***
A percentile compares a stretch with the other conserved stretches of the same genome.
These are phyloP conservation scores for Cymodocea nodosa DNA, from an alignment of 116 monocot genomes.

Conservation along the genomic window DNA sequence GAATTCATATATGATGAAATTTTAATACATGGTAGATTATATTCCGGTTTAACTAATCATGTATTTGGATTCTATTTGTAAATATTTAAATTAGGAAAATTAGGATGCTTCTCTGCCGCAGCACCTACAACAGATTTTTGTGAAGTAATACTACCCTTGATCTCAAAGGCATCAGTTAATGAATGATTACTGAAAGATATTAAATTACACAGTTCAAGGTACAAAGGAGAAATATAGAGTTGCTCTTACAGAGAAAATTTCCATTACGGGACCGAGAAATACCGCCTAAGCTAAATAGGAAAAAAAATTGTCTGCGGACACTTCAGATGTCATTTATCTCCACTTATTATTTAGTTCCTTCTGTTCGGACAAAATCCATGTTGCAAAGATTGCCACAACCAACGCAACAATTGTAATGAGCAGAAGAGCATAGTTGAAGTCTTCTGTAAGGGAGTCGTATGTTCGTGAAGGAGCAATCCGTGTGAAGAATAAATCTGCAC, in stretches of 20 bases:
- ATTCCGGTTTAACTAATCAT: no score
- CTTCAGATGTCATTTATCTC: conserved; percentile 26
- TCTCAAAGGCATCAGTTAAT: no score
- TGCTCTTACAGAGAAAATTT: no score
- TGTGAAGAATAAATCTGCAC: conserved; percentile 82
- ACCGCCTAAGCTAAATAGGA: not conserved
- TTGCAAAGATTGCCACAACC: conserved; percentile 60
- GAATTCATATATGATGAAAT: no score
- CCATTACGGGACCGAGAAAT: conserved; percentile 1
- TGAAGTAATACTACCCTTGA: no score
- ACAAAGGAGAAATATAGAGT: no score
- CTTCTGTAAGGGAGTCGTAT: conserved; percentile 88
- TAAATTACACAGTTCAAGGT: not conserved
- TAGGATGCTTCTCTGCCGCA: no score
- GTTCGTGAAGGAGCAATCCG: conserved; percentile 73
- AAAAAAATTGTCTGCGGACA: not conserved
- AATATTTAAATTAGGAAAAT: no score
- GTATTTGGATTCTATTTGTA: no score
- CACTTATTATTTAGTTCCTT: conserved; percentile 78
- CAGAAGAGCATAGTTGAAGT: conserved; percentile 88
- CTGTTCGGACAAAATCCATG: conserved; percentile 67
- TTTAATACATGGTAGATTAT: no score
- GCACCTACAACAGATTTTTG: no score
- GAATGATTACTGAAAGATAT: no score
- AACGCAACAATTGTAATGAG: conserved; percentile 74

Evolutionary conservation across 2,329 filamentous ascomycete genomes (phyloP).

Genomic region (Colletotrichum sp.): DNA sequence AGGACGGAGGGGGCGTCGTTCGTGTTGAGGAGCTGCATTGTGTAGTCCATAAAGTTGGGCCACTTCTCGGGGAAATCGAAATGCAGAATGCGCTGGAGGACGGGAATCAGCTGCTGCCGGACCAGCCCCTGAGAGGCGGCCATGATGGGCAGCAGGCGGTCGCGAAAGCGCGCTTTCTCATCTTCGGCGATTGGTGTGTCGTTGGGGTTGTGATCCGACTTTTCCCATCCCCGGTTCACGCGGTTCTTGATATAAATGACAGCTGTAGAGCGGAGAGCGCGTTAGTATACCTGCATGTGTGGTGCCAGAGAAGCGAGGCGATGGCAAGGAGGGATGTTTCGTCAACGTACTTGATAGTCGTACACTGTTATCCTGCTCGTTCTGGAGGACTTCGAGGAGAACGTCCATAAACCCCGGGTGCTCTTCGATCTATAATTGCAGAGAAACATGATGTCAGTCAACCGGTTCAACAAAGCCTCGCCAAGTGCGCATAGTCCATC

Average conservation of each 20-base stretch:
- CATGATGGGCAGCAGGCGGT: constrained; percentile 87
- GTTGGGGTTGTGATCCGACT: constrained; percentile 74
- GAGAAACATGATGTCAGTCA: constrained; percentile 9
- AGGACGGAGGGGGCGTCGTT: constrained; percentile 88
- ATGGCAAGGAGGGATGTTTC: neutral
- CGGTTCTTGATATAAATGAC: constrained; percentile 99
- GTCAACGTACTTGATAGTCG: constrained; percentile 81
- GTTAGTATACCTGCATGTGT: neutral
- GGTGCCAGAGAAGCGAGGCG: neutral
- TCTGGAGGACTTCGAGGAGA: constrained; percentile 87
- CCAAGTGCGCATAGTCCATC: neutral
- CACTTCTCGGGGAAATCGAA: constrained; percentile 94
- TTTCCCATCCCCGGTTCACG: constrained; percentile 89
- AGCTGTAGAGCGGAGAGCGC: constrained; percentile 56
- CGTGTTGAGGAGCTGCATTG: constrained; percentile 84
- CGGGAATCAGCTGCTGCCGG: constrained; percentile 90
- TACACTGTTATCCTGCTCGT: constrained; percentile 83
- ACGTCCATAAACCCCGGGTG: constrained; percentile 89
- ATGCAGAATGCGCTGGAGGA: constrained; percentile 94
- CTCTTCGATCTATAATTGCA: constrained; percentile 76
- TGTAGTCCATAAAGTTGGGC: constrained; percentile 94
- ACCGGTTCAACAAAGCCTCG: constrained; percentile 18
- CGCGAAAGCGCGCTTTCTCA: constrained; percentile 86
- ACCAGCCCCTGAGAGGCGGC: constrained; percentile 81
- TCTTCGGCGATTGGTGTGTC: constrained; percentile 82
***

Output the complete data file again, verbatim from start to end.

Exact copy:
A percentile compares a stretch with the other conserved stretches of the same genome.
These are phyloP conservation scores for Cymodocea nodosa DNA, from an alignment of 116 monocot genomes.

Conservation along the genomic window DNA sequence GAATTCATATATGATGAAATTTTAATACATGGTAGATTATATTCCGGTTTAACTAATCATGTATTTGGATTCTATTTGTAAATATTTAAATTAGGAAAATTAGGATGCTTCTCTGCCGCAGCACCTACAACAGATTTTTGTGAAGTAATACTACCCTTGATCTCAAAGGCATCAGTTAATGAATGATTACTGAAAGATATTAAATTACACAGTTCAAGGTACAAAGGAGAAATATAGAGTTGCTCTTACAGAGAAAATTTCCATTACGGGACCGAGAAATACCGCCTAAGCTAAATAGGAAAAAAAATTGTCTGCGGACACTTCAGATGTCATTTATCTCCACTTATTATTTAGTTCCTTCTGTTCGGACAAAATCCATGTTGCAAAGATTGCCACAACCAACGCAACAATTGTAATGAGCAGAAGAGCATAGTTGAAGTCTTCTGTAAGGGAGTCGTATGTTCGTGAAGGAGCAATCCGTGTGAAGAATAAATCTGCAC, in stretches of 20 bases:
- ATTCCGGTTTAACTAATCAT: no score
- CTTCAGATGTCATTTATCTC: conserved; percentile 26
- TCTCAAAGGCATCAGTTAAT: no score
- TGCTCTTACAGAGAAAATTT: no score
- TGTGAAGAATAAATCTGCAC: conserved; percentile 82
- ACCGCCTAAGCTAAATAGGA: not conserved
- TTGCAAAGATTGCCACAACC: conserved; percentile 60
- GAATTCATATATGATGAAAT: no score
- CCATTACGGGACCGAGAAAT: conserved; percentile 1
- TGAAGTAATACTACCCTTGA: no score
- ACAAAGGAGAAATATAGAGT: no score
- CTTCTGTAAGGGAGTCGTAT: conserved; percentile 88
- TAAATTACACAGTTCAAGGT: not conserved
- TAGGATGCTTCTCTGCCGCA: no score
- GTTCGTGAAGGAGCAATCCG: conserved; percentile 73
- AAAAAAATTGTCTGCGGACA: not conserved
- AATATTTAAATTAGGAAAAT: no score
- GTATTTGGATTCTATTTGTA: no score
- CACTTATTATTTAGTTCCTT: conserved; percentile 78
- CAGAAGAGCATAGTTGAAGT: conserved; percentile 88
- CTGTTCGGACAAAATCCATG: conserved; percentile 67
- TTTAATACATGGTAGATTAT: no score
- GCACCTACAACAGATTTTTG: no score
- GAATGATTACTGAAAGATAT: no score
- AACGCAACAATTGTAATGAG: conserved; percentile 74

Evolutionary conservation across 2,329 filamentous ascomycete genomes (phyloP).

Genomic region (Colletotrichum sp.): DNA sequence AGGACGGAGGGGGCGTCGTTCGTGTTGAGGAGCTGCATTGTGTAGTCCATAAAGTTGGGCCACTTCTCGGGGAAATCGAAATGCAGAATGCGCTGGAGGACGGGAATCAGCTGCTGCCGGACCAGCCCCTGAGAGGCGGCCATGATGGGCAGCAGGCGGTCGCGAAAGCGCGCTTTCTCATCTTCGGCGATTGGTGTGTCGTTGGGGTTGTGATCCGACTTTTCCCATCCCCGGTTCACGCGGTTCTTGATATAAATGACAGCTGTAGAGCGGAGAGCGCGTTAGTATACCTGCATGTGTGGTGCCAGAGAAGCGAGGCGATGGCAAGGAGGGATGTTTCGTCAACGTACTTGATAGTCGTACACTGTTATCCTGCTCGTTCTGGAGGACTTCGAGGAGAACGTCCATAAACCCCGGGTGCTCTTCGATCTATAATTGCAGAGAAACATGATGTCAGTCAACCGGTTCAACAAAGCCTCGCCAAGTGCGCATAGTCCATC

Average conservation of each 20-base stretch:
- CATGATGGGCAGCAGGCGGT: constrained; percentile 87
- GTTGGGGTTGTGATCCGACT: constrained; percentile 74
- GAGAAACATGATGTCAGTCA: constrained; percentile 9
- AGGACGGAGGGGGCGTCGTT: constrained; percentile 88
- ATGGCAAGGAGGGATGTTTC: neutral
- CGGTTCTTGATATAAATGAC: constrained; percentile 99
- GTCAACGTACTTGATAGTCG: constrained; percentile 81
- GTTAGTATACCTGCATGTGT: neutral
- GGTGCCAGAGAAGCGAGGCG: neutral
- TCTGGAGGACTTCGAGGAGA: constrained; percentile 87
- CCAAGTGCGCATAGTCCATC: neutral
- CACTTCTCGGGGAAATCGAA: constrained; percentile 94
- TTTCCCATCCCCGGTTCACG: constrained; percentile 89
- AGCTGTAGAGCGGAGAGCGC: constrained; percentile 56
- CGTGTTGAGGAGCTGCATTG: constrained; percentile 84
- CGGGAATCAGCTGCTGCCGG: constrained; percentile 90
- TACACTGTTATCCTGCTCGT: constrained; percentile 83
- ACGTCCATAAACCCCGGGTG: constrained; percentile 89
- ATGCAGAATGCGCTGGAGGA: constrained; percentile 94
- CTCTTCGATCTATAATTGCA: constrained; percentile 76
- TGTAGTCCATAAAGTTGGGC: constrained; percentile 94
- ACCGGTTCAACAAAGCCTCG: constrained; percentile 18
- CGCGAAAGCGCGCTTTCTCA: constrained; percentile 86
- ACCAGCCCCTGAGAGGCGGC: constrained; percentile 81
- TCTTCGGCGATTGGTGTGTC: constrained; percentile 82